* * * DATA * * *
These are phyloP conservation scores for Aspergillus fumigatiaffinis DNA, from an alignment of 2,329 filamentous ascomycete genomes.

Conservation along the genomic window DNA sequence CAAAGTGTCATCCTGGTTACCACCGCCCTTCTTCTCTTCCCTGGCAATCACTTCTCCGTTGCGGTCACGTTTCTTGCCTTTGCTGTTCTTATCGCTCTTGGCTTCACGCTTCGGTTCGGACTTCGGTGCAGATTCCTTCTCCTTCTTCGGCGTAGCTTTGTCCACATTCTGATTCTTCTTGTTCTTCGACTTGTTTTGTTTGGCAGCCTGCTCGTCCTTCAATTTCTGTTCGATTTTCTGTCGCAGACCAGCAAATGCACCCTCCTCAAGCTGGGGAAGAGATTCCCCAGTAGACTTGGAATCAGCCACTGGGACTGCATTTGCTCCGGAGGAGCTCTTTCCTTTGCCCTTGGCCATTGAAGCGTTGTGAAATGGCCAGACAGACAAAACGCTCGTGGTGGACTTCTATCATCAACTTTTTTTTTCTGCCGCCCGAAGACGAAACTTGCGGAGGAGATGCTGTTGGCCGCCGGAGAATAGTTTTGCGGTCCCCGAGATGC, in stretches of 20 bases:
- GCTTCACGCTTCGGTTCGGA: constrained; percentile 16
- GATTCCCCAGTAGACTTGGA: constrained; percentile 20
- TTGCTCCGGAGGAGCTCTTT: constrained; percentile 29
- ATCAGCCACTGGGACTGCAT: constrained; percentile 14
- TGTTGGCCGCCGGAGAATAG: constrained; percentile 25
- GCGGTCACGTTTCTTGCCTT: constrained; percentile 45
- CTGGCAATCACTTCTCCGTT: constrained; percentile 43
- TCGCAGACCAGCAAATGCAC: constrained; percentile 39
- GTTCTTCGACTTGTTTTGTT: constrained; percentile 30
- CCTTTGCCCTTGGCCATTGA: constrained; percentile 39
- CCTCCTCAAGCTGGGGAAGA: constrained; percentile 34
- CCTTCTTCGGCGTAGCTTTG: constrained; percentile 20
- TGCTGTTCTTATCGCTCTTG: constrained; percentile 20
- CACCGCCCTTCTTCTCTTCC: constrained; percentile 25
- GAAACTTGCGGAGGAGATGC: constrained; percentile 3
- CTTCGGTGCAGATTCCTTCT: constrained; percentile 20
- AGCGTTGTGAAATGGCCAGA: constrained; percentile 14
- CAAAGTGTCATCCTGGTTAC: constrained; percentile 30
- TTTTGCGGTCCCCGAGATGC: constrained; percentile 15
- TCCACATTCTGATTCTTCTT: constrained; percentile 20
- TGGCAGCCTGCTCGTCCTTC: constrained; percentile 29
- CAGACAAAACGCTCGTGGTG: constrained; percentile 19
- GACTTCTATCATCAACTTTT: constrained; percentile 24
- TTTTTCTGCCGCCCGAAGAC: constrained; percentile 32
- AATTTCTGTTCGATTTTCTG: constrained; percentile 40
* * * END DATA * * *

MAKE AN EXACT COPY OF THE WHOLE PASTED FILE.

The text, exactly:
These are phyloP conservation scores for Aspergillus fumigatiaffinis DNA, from an alignment of 2,329 filamentous ascomycete genomes.

Conservation along the genomic window DNA sequence CAAAGTGTCATCCTGGTTACCACCGCCCTTCTTCTCTTCCCTGGCAATCACTTCTCCGTTGCGGTCACGTTTCTTGCCTTTGCTGTTCTTATCGCTCTTGGCTTCACGCTTCGGTTCGGACTTCGGTGCAGATTCCTTCTCCTTCTTCGGCGTAGCTTTGTCCACATTCTGATTCTTCTTGTTCTTCGACTTGTTTTGTTTGGCAGCCTGCTCGTCCTTCAATTTCTGTTCGATTTTCTGTCGCAGACCAGCAAATGCACCCTCCTCAAGCTGGGGAAGAGATTCCCCAGTAGACTTGGAATCAGCCACTGGGACTGCATTTGCTCCGGAGGAGCTCTTTCCTTTGCCCTTGGCCATTGAAGCGTTGTGAAATGGCCAGACAGACAAAACGCTCGTGGTGGACTTCTATCATCAACTTTTTTTTTCTGCCGCCCGAAGACGAAACTTGCGGAGGAGATGCTGTTGGCCGCCGGAGAATAGTTTTGCGGTCCCCGAGATGC, in stretches of 20 bases:
- GCTTCACGCTTCGGTTCGGA: constrained; percentile 16
- GATTCCCCAGTAGACTTGGA: constrained; percentile 20
- TTGCTCCGGAGGAGCTCTTT: constrained; percentile 29
- ATCAGCCACTGGGACTGCAT: constrained; percentile 14
- TGTTGGCCGCCGGAGAATAG: constrained; percentile 25
- GCGGTCACGTTTCTTGCCTT: constrained; percentile 45
- CTGGCAATCACTTCTCCGTT: constrained; percentile 43
- TCGCAGACCAGCAAATGCAC: constrained; percentile 39
- GTTCTTCGACTTGTTTTGTT: constrained; percentile 30
- CCTTTGCCCTTGGCCATTGA: constrained; percentile 39
- CCTCCTCAAGCTGGGGAAGA: constrained; percentile 34
- CCTTCTTCGGCGTAGCTTTG: constrained; percentile 20
- TGCTGTTCTTATCGCTCTTG: constrained; percentile 20
- CACCGCCCTTCTTCTCTTCC: constrained; percentile 25
- GAAACTTGCGGAGGAGATGC: constrained; percentile 3
- CTTCGGTGCAGATTCCTTCT: constrained; percentile 20
- AGCGTTGTGAAATGGCCAGA: constrained; percentile 14
- CAAAGTGTCATCCTGGTTAC: constrained; percentile 30
- TTTTGCGGTCCCCGAGATGC: constrained; percentile 15
- TCCACATTCTGATTCTTCTT: constrained; percentile 20
- TGGCAGCCTGCTCGTCCTTC: constrained; percentile 29
- CAGACAAAACGCTCGTGGTG: constrained; percentile 19
- GACTTCTATCATCAACTTTT: constrained; percentile 24
- TTTTTCTGCCGCCCGAAGAC: constrained; percentile 32
- AATTTCTGTTCGATTTTCTG: constrained; percentile 40